While its CEO, Tony Hayward, claims that its gulf blowout was simply a tragic accident that no one could've foreseen, internal corporate documents reveal that BP itself had been struggling for nearly a year with its inability to get this well under control.

Also, it had been willfully violating its own safety policies and had flat out lied to regulators about its ability to cope with what's delicately called a major "petroleum release" in the Gulf of Mexico.

"What the hell did we do to deserve this?" Hayward asked shortly after his faulty well exploded. Excuse us, Tony, but you're not the victim here — and this disaster is not the work of fate. Rather, the deadly gusher in the gulf is a direct product of BP's reckless pursuit of profits. You waltzed around environmental protections, deliberately avoided installing relatively cheap safety equipment, and cavalierly lied about the likelihood of disaster and your ability to cope with it.

"It wasn't our accident," the CEO later declared, as oil was spreading. Wow, Tony, in one four-word sentence, you told two lies. First, BP owns the well, and it is your mess. Second, the mess was not an "accident," but the inevitable result of hubris and greed flowing straight from BP's executive suite.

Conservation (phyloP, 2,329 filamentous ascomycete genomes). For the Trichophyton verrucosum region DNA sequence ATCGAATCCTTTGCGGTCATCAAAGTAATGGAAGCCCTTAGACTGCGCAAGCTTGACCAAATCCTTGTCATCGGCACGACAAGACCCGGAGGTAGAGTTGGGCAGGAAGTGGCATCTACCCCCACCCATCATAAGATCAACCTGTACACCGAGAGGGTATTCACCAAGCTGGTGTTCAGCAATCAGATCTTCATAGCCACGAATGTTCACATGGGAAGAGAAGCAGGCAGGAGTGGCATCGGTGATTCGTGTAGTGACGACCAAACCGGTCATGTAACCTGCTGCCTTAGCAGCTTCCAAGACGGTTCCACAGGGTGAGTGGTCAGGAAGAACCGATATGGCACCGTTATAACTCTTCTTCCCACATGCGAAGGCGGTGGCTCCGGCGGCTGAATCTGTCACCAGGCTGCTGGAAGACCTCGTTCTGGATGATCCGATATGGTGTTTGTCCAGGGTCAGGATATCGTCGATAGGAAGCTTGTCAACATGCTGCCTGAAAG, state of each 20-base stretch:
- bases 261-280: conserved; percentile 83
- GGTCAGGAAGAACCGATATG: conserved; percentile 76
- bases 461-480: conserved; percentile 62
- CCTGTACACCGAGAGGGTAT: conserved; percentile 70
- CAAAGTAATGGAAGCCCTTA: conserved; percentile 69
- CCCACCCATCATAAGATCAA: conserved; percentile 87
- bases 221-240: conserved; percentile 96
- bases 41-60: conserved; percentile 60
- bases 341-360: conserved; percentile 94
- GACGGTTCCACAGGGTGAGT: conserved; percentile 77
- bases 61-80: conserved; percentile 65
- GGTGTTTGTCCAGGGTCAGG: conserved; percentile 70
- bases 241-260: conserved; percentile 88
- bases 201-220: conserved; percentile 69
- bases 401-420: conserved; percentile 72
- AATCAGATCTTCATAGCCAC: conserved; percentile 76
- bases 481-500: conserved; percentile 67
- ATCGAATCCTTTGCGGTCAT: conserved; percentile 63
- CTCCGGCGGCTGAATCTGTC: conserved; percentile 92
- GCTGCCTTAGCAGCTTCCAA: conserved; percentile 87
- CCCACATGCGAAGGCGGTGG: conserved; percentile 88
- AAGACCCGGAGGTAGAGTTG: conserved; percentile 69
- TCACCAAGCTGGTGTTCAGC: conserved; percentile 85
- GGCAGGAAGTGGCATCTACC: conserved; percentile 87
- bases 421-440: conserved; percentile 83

"The Gulf of Mexico is a very big ocean," Hayward told the media, trying to sidestep the fact that BP's mess was fast becoming America's worst oil calamity. Indeed, Tony coolly explained that the amount of oil spewing from the well "is tiny in relation to the total water volume." This flabbergasting comment came only two weeks before it was revealed that the amount of gushing oil was 19 times more than BP had been claiming.

Eleven oil workers are dead, thousands of Gulf Coast people have had their livelihoods devastated and unfathomable damage is being done to the gulf ecology. Imagine how the authorities would be treating the offender if BP were a person. It would've been put behind bars long ago — if not on death row.